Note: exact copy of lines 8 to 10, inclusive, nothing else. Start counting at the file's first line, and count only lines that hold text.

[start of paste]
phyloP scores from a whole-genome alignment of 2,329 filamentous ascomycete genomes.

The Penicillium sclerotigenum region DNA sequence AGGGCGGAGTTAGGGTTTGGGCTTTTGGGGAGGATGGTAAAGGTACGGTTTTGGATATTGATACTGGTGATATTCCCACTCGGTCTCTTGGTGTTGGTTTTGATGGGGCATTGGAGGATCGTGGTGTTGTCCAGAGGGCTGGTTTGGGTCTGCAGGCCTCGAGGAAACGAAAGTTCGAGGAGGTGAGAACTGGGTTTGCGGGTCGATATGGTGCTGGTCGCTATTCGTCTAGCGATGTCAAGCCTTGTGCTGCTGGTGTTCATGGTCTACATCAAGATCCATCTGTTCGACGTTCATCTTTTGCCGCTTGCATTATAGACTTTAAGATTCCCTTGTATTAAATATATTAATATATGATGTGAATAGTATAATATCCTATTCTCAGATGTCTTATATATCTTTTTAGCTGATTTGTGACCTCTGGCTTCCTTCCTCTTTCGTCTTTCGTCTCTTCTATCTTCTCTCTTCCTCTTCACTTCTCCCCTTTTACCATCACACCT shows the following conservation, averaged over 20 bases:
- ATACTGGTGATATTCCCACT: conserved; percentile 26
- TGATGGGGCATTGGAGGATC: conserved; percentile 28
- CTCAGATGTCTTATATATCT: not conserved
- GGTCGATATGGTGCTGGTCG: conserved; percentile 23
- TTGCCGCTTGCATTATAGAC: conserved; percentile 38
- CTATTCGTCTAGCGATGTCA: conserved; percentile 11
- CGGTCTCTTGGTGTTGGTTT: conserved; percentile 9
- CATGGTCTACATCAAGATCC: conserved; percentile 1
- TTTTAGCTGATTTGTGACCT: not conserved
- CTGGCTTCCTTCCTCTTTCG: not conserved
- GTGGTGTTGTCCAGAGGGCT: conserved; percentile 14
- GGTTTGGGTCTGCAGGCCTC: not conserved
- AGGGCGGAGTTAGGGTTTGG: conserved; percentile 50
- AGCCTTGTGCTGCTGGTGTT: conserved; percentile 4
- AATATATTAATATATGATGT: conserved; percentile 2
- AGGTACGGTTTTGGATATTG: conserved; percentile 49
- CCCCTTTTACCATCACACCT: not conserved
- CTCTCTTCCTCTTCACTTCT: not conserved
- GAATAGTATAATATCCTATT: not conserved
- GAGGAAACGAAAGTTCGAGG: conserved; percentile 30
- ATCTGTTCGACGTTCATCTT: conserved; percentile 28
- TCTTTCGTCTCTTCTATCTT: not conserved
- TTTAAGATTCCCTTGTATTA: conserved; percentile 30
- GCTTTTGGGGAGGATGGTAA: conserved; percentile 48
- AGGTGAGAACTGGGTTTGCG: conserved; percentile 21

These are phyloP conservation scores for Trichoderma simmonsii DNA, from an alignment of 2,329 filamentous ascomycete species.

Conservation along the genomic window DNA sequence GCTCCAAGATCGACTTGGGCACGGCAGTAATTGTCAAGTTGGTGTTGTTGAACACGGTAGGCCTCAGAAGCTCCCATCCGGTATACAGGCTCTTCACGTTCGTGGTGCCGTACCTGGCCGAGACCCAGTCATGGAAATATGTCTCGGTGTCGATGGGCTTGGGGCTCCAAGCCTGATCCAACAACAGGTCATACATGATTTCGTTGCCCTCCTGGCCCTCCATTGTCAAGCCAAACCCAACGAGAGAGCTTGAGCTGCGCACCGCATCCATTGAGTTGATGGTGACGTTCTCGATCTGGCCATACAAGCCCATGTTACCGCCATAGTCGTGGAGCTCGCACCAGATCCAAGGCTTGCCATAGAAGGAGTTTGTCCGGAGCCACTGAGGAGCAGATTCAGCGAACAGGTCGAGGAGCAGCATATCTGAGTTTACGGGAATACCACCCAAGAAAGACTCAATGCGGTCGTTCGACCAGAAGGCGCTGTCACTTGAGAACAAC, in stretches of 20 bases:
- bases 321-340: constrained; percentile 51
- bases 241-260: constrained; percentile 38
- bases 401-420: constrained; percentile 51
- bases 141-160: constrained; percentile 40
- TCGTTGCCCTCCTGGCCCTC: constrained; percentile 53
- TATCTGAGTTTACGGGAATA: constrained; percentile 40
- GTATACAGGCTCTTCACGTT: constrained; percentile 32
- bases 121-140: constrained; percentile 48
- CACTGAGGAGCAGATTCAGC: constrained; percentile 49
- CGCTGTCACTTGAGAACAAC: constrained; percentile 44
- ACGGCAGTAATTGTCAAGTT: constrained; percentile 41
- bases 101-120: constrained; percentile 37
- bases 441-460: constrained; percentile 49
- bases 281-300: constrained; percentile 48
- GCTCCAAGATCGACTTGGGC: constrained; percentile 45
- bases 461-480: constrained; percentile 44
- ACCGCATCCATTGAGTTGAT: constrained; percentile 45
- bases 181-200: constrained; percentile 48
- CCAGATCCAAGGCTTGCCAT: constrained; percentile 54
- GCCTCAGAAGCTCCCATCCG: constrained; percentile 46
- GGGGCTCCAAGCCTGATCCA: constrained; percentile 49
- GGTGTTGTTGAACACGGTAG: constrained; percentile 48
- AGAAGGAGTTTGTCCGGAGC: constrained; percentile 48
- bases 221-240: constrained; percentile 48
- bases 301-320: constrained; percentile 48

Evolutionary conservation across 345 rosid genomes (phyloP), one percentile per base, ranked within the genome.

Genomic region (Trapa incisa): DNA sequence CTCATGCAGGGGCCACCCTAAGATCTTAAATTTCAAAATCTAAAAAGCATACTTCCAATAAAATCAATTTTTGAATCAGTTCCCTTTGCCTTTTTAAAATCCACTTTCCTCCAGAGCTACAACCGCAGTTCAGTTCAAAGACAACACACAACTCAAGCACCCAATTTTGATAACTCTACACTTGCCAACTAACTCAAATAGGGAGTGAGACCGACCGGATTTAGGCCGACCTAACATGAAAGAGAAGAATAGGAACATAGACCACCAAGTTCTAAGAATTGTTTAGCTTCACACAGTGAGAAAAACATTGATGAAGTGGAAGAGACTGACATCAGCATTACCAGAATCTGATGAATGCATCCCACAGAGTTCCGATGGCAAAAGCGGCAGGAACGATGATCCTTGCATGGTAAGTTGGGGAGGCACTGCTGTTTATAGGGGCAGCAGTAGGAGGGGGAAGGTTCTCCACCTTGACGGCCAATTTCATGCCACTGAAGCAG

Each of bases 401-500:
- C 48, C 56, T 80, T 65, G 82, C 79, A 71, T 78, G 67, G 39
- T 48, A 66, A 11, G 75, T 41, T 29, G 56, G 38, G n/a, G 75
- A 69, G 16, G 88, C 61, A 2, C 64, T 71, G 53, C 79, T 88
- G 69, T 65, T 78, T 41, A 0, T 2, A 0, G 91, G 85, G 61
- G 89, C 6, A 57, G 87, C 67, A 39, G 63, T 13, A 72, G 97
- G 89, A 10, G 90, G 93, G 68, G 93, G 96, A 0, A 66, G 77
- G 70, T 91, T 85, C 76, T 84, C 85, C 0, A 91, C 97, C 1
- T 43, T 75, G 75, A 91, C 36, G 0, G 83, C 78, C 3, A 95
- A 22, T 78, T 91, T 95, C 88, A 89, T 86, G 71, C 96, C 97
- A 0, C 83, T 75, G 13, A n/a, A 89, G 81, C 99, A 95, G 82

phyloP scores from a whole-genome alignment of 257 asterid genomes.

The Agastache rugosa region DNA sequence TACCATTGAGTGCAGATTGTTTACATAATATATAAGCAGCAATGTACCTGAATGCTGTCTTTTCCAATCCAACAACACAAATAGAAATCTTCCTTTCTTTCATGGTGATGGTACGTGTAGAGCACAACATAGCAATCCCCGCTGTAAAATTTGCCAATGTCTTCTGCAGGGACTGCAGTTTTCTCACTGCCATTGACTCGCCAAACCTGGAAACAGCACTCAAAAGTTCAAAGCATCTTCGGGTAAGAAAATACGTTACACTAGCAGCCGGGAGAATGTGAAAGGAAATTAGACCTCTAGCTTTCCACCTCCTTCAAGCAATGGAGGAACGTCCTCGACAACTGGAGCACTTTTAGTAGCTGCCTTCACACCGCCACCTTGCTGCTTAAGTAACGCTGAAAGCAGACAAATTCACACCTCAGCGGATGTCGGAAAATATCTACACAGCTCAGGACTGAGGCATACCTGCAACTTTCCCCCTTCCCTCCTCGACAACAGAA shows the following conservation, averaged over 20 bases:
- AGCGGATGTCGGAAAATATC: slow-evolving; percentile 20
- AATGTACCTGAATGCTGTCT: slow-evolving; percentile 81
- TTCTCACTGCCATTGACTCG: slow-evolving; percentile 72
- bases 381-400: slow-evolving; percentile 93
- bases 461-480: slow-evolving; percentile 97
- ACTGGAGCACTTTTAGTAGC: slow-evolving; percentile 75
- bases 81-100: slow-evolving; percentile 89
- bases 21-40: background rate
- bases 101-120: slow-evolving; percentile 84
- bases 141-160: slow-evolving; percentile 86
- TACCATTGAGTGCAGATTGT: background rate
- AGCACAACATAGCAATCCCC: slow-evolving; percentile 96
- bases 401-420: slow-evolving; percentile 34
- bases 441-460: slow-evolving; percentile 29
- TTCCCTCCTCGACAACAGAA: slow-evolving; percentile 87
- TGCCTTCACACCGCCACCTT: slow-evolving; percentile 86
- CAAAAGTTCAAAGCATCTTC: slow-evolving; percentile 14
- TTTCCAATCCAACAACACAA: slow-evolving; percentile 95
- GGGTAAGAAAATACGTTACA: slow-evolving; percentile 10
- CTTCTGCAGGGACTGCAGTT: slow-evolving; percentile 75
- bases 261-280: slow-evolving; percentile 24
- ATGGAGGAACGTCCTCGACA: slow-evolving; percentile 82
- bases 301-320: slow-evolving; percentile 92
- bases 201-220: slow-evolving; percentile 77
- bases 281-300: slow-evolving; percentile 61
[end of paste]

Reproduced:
- CTATTCGTCTAGCGATGTCA: conserved; percentile 11
- CGGTCTCTTGGTGTTGGTTT: conserved; percentile 9
- CATGGTCTACATCAAGATCC: conserved; percentile 1